A People’s History? Developing Digital Humanities Projects with the Public

Susan Michelle Merriam (merriam@bard.edu), Bard College, United States of America

In this short paper I will explore some of the problems—particularly those having to do with power and access—inherent in collaboratively produced community digital history projects. I will focus on two projects currently in development in which I (working from within an academic institution and digital media lab) have partnered with people from marginalized populations located in geographic areas that have been given relatively little attention. One of my goals in initiating these projects has been to explore how to use institutional resources, including grants and IT support, to work outside of institutional structures. In each instance, my community partners and I have created projects centered on individual, personal narratives as they relate to place. Our objective has been to develop a kind of “people’s history,” giving voice to those who have traditionally been excluded from historical research and writing. In the course of conceptualizing and beginning to make these projects, however, we’ve encountered a number of thorny questions about notions of community, access, and narrative form and content.

Conceptually, these projects have been fundamentally enabled by digital technologies that allow new makers to produce historical narratives. Indeed, digital media has fed an emerging industry in small-scale, creative historical projects, many of which academic historians would term “micro histories.” Explored perhaps most famously by Carlo Ginzburg, micro histories can be viewed as correctives to “great man” theories of history or macro narratives that are easily undermined when challenged by specific circumstances. Focusing on seemingly “small” events—a day in an individual’s life, for example—micro histories often make transparent the point of view of the researcher, thus destabilizing hegemonic forms of historical writing. Micro histories can also bring attention to, or use, lacunae in the historical record, as well as offer narrative forms for “regular” people to engage in the construction of history.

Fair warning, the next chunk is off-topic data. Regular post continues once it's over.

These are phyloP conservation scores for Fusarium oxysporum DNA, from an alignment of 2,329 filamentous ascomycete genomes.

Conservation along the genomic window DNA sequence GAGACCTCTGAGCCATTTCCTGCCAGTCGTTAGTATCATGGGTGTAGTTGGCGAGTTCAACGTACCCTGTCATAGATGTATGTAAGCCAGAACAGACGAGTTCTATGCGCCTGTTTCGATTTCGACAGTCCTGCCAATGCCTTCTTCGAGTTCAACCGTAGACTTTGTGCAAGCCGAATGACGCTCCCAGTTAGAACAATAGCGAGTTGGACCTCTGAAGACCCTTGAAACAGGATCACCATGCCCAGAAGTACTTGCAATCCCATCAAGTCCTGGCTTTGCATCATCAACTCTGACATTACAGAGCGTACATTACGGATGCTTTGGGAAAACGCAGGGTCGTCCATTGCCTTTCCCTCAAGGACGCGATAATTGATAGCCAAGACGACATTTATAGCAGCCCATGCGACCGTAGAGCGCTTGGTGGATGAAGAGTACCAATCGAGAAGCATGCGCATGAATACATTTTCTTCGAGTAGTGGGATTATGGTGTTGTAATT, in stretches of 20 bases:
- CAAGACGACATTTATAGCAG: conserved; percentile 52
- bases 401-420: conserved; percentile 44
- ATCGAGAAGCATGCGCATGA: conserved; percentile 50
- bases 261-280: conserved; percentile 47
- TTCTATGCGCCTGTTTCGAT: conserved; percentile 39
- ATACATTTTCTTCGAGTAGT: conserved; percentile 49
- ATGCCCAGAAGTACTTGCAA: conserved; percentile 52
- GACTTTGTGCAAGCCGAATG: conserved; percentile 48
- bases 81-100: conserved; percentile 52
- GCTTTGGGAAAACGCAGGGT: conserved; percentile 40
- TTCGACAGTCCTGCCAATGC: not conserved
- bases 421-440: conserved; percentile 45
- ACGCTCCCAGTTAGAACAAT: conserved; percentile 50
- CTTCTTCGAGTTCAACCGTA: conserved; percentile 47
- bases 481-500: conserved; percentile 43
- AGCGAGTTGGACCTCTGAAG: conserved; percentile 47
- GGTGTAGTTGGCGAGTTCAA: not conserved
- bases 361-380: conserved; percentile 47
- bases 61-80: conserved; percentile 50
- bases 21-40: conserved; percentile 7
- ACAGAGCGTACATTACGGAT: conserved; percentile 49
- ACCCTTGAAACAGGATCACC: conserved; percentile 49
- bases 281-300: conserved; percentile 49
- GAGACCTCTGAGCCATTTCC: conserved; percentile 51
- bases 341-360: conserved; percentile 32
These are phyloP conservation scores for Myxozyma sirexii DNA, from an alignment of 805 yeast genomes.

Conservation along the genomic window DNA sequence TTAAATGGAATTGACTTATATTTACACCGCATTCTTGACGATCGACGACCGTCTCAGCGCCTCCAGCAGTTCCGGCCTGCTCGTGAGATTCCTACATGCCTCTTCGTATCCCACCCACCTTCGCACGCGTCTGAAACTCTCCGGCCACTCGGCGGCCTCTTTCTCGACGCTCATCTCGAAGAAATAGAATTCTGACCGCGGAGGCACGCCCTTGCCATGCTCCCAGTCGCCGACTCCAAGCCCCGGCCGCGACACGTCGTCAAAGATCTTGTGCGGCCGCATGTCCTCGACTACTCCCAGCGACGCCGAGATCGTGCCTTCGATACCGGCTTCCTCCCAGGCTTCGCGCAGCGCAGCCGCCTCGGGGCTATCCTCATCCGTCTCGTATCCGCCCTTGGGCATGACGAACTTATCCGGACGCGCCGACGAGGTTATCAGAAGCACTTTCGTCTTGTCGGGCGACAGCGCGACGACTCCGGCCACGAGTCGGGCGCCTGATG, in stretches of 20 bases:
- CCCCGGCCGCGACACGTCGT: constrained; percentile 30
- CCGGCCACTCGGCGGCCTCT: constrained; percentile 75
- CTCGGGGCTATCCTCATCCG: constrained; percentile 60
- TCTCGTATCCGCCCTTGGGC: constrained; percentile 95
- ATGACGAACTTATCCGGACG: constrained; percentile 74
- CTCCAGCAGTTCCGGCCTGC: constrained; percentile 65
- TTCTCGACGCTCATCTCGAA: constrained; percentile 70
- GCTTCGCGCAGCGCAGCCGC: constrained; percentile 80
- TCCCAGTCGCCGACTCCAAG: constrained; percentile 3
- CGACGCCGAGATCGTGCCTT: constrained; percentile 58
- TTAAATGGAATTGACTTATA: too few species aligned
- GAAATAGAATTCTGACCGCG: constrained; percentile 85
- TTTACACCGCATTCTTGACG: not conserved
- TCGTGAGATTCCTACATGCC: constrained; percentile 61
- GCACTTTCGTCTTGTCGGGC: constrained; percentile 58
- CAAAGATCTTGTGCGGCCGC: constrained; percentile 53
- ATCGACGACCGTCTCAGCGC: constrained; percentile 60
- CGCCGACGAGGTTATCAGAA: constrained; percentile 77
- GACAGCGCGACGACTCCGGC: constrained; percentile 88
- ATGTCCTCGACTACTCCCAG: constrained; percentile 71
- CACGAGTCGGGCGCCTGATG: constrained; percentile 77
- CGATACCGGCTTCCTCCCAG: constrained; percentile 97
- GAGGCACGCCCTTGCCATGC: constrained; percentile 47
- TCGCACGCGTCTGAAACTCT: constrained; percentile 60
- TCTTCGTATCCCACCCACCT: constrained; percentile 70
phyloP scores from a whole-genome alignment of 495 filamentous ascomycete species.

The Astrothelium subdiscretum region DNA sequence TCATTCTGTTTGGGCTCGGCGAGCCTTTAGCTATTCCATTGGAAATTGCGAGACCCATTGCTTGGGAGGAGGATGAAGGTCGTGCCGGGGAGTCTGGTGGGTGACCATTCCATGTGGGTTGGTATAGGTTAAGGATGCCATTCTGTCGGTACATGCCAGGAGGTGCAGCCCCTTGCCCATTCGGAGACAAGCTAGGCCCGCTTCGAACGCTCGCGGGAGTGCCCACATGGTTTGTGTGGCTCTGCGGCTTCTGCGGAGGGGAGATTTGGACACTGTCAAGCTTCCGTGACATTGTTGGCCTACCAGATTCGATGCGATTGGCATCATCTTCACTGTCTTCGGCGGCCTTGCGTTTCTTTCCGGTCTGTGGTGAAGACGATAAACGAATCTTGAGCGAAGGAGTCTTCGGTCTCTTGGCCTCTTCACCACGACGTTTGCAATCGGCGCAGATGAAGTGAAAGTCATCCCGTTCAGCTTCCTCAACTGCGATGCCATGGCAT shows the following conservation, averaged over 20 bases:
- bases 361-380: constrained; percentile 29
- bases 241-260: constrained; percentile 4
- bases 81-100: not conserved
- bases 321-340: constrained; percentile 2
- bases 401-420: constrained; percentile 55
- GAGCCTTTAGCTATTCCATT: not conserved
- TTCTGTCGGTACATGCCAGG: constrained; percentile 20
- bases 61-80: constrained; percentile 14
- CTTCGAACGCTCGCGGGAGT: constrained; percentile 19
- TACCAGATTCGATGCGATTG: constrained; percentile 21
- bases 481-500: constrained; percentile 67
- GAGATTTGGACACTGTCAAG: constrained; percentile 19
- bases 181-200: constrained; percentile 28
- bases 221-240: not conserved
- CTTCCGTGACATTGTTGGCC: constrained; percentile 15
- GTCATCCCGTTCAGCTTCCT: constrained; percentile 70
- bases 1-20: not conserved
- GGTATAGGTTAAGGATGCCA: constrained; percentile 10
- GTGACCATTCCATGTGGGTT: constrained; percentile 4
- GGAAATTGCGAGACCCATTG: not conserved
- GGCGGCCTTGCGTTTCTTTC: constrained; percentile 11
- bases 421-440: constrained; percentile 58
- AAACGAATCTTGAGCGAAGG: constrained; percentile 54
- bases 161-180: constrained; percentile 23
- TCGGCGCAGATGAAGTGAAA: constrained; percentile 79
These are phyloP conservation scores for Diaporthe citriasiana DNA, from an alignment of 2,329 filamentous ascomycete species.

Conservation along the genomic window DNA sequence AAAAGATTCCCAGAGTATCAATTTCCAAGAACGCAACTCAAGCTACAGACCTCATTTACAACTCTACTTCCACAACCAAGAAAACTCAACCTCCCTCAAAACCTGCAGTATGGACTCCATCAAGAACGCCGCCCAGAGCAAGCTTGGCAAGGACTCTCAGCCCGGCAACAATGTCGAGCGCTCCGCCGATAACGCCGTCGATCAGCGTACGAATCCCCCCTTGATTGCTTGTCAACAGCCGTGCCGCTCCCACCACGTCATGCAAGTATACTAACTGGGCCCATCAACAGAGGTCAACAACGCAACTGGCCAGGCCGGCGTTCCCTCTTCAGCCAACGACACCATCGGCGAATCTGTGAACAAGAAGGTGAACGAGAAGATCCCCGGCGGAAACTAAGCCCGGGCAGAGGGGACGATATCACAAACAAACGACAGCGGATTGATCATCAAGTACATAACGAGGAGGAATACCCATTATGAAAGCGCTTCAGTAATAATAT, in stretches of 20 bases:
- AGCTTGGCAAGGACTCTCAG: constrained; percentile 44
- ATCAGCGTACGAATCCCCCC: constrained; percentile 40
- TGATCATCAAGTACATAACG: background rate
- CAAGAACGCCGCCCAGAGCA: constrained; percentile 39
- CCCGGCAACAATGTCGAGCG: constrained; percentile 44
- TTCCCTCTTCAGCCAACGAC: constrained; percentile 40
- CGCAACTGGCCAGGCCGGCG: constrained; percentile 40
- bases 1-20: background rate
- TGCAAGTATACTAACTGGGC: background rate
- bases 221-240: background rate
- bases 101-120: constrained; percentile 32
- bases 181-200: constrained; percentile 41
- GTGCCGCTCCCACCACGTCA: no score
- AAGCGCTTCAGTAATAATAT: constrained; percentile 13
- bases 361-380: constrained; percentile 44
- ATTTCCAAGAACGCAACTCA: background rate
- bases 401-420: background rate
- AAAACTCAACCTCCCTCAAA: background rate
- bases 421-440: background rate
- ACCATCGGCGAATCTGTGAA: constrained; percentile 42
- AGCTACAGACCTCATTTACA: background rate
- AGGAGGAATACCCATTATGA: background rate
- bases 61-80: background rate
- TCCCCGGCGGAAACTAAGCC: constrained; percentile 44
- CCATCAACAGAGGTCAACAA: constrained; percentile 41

Working with digital tools and a loose concept of micro history, last spring I founded Bard College’s “Mobile History Van,” which operates under the umbrella of Bard’s Digital History Lab (
http://eh.bard.edu/dhl/). Both are funded by a major grant from the Mellon Foundation. The Mobile History Van uses digital technology to record and publish local history, and has worked closely with a local library and museum on digitizing archival materials and recording community history. While these projects have excavated important aspects of the historical record, they were executed with institutional partners—a college and historical society—and are thus still inscribed in easily recognized power structures.

In pursuit of developing projects outside of institutional structures, I approached students from Bard’s Clemente program (
https://www.clementecourse.org), a college credit granting year-long course for people who earn below a certain income level. Many of these students are struggling with substance abuse issues, criminal records, and post-traumatic stress disorders, but they wish to find ways to engage in the world. My intention: to work together with them and develop digital projects from the ground up, including working with other people who might not consider themselves part of the community described by the local historical society.

The first part of this talk will briefly introduce the audience to the genesis of the projects, and to their current state. By the time of the conference, both projects will be near completion, one as a series of personal narratives mapped onto the city of Kingston NY, the other in the form of a podcast about storytelling.

The second half of this talk will examine a series of thorny questions we have encountered in the process of our work: Who controls the projects? What role does the institution play in supporting the projects, and how does this institutional affiliation shape the outcome in each case? How do we develop the projects for maximum input from collaborative partners? As we are working outside of an institutional structure, how do we define “community”? When should we, or is it necessary to, protect the storyteller? And finally, what does this type of project reveal about access to digital media?

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